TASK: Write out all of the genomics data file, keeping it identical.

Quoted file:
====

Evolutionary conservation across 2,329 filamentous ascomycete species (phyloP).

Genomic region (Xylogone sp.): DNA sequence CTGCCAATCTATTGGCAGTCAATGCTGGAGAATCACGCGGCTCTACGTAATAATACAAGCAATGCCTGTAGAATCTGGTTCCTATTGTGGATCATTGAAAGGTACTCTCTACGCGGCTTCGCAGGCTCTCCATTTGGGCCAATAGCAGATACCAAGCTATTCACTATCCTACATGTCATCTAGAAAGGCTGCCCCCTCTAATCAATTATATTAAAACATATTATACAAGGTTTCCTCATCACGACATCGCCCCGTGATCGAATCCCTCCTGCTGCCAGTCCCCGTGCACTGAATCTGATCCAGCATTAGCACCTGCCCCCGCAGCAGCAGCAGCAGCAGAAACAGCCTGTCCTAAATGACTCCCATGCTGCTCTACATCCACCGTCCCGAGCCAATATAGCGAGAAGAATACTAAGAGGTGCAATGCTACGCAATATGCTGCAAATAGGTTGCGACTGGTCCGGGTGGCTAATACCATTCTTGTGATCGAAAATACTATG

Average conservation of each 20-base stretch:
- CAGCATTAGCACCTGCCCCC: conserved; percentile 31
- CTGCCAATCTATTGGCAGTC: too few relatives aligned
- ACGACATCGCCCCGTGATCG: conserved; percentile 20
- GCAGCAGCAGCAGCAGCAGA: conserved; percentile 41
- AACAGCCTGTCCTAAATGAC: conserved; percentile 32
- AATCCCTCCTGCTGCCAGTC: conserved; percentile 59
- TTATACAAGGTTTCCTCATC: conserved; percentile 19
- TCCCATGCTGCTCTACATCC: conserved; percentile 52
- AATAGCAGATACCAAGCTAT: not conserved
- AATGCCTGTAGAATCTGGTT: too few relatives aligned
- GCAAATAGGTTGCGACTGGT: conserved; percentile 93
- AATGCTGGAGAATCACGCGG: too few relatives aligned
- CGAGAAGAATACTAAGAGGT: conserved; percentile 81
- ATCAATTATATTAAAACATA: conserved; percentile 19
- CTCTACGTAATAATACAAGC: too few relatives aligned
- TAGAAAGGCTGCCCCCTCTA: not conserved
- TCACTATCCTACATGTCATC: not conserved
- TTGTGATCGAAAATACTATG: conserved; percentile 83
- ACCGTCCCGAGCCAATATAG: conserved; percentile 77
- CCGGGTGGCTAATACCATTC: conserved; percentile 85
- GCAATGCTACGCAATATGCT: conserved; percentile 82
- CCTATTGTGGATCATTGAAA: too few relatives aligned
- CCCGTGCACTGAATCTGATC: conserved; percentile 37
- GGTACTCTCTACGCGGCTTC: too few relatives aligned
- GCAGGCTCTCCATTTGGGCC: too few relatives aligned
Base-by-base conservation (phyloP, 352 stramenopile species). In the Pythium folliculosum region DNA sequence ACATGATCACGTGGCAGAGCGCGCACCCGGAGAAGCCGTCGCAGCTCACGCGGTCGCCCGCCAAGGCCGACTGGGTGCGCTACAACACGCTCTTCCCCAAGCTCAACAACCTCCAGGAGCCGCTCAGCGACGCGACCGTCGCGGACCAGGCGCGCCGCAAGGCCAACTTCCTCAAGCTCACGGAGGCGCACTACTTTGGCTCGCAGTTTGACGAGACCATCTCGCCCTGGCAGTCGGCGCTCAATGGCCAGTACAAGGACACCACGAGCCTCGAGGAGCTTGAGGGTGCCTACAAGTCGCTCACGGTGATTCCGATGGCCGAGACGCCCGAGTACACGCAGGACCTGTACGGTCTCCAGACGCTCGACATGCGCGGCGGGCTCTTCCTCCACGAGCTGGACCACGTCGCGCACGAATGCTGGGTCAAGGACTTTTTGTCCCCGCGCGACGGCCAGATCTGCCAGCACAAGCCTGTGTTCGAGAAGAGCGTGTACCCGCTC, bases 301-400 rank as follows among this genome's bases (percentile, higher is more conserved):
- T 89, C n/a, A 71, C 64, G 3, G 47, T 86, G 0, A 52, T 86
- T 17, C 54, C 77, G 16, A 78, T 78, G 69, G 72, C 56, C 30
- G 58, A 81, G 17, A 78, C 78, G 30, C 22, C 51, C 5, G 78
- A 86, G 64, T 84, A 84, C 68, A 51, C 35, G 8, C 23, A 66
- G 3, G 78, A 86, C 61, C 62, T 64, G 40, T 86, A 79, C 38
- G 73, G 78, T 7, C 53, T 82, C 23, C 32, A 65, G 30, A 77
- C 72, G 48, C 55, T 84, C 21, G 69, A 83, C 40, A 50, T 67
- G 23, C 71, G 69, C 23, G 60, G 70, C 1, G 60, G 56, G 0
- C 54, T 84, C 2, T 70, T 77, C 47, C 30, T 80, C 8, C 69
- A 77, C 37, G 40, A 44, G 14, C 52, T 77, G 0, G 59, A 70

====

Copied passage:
Evolutionary conservation across 2,329 filamentous ascomycete species (phyloP).

Genomic region (Xylogone sp.): DNA sequence CTGCCAATCTATTGGCAGTCAATGCTGGAGAATCACGCGGCTCTACGTAATAATACAAGCAATGCCTGTAGAATCTGGTTCCTATTGTGGATCATTGAAAGGTACTCTCTACGCGGCTTCGCAGGCTCTCCATTTGGGCCAATAGCAGATACCAAGCTATTCACTATCCTACATGTCATCTAGAAAGGCTGCCCCCTCTAATCAATTATATTAAAACATATTATACAAGGTTTCCTCATCACGACATCGCCCCGTGATCGAATCCCTCCTGCTGCCAGTCCCCGTGCACTGAATCTGATCCAGCATTAGCACCTGCCCCCGCAGCAGCAGCAGCAGCAGAAACAGCCTGTCCTAAATGACTCCCATGCTGCTCTACATCCACCGTCCCGAGCCAATATAGCGAGAAGAATACTAAGAGGTGCAATGCTACGCAATATGCTGCAAATAGGTTGCGACTGGTCCGGGTGGCTAATACCATTCTTGTGATCGAAAATACTATG

Average conservation of each 20-base stretch:
- CAGCATTAGCACCTGCCCCC: conserved; percentile 31
- CTGCCAATCTATTGGCAGTC: too few relatives aligned
- ACGACATCGCCCCGTGATCG: conserved; percentile 20
- GCAGCAGCAGCAGCAGCAGA: conserved; percentile 41
- AACAGCCTGTCCTAAATGAC: conserved; percentile 32
- AATCCCTCCTGCTGCCAGTC: conserved; percentile 59
- TTATACAAGGTTTCCTCATC: conserved; percentile 19
- TCCCATGCTGCTCTACATCC: conserved; percentile 52
- AATAGCAGATACCAAGCTAT: not conserved
- AATGCCTGTAGAATCTGGTT: too few relatives aligned
- GCAAATAGGTTGCGACTGGT: conserved; percentile 93
- AATGCTGGAGAATCACGCGG: too few relatives aligned
- CGAGAAGAATACTAAGAGGT: conserved; percentile 81
- ATCAATTATATTAAAACATA: conserved; percentile 19
- CTCTACGTAATAATACAAGC: too few relatives aligned
- TAGAAAGGCTGCCCCCTCTA: not conserved
- TCACTATCCTACATGTCATC: not conserved
- TTGTGATCGAAAATACTATG: conserved; percentile 83
- ACCGTCCCGAGCCAATATAG: conserved; percentile 77
- CCGGGTGGCTAATACCATTC: conserved; percentile 85
- GCAATGCTACGCAATATGCT: conserved; percentile 82
- CCTATTGTGGATCATTGAAA: too few relatives aligned
- CCCGTGCACTGAATCTGATC: conserved; percentile 37
- GGTACTCTCTACGCGGCTTC: too few relatives aligned
- GCAGGCTCTCCATTTGGGCC: too few relatives aligned
Base-by-base conservation (phyloP, 352 stramenopile species). In the Pythium folliculosum region DNA sequence ACATGATCACGTGGCAGAGCGCGCACCCGGAGAAGCCGTCGCAGCTCACGCGGTCGCCCGCCAAGGCCGACTGGGTGCGCTACAACACGCTCTTCCCCAAGCTCAACAACCTCCAGGAGCCGCTCAGCGACGCGACCGTCGCGGACCAGGCGCGCCGCAAGGCCAACTTCCTCAAGCTCACGGAGGCGCACTACTTTGGCTCGCAGTTTGACGAGACCATCTCGCCCTGGCAGTCGGCGCTCAATGGCCAGTACAAGGACACCACGAGCCTCGAGGAGCTTGAGGGTGCCTACAAGTCGCTCACGGTGATTCCGATGGCCGAGACGCCCGAGTACACGCAGGACCTGTACGGTCTCCAGACGCTCGACATGCGCGGCGGGCTCTTCCTCCACGAGCTGGACCACGTCGCGCACGAATGCTGGGTCAAGGACTTTTTGTCCCCGCGCGACGGCCAGATCTGCCAGCACAAGCCTGTGTTCGAGAAGAGCGTGTACCCGCTC, bases 301-400 rank as follows among this genome's bases (percentile, higher is more conserved):
- T 89, C n/a, A 71, C 64, G 3, G 47, T 86, G 0, A 52, T 86
- T 17, C 54, C 77, G 16, A 78, T 78, G 69, G 72, C 56, C 30
- G 58, A 81, G 17, A 78, C 78, G 30, C 22, C 51, C 5, G 78
- A 86, G 64, T 84, A 84, C 68, A 51, C 35, G 8, C 23, A 66
- G 3, G 78, A 86, C 61, C 62, T 64, G 40, T 86, A 79, C 38
- G 73, G 78, T 7, C 53, T 82, C 23, C 32, A 65, G 30, A 77
- C 72, G 48, C 55, T 84, C 21, G 69, A 83, C 40, A 50, T 67
- G 23, C 71, G 69, C 23, G 60, G 70, C 1, G 60, G 56, G 0
- C 54, T 84, C 2, T 70, T 77, C 47, C 30, T 80, C 8, C 69
- A 77, C 37, G 40, A 44, G 14, C 52, T 77, G 0, G 59, A 70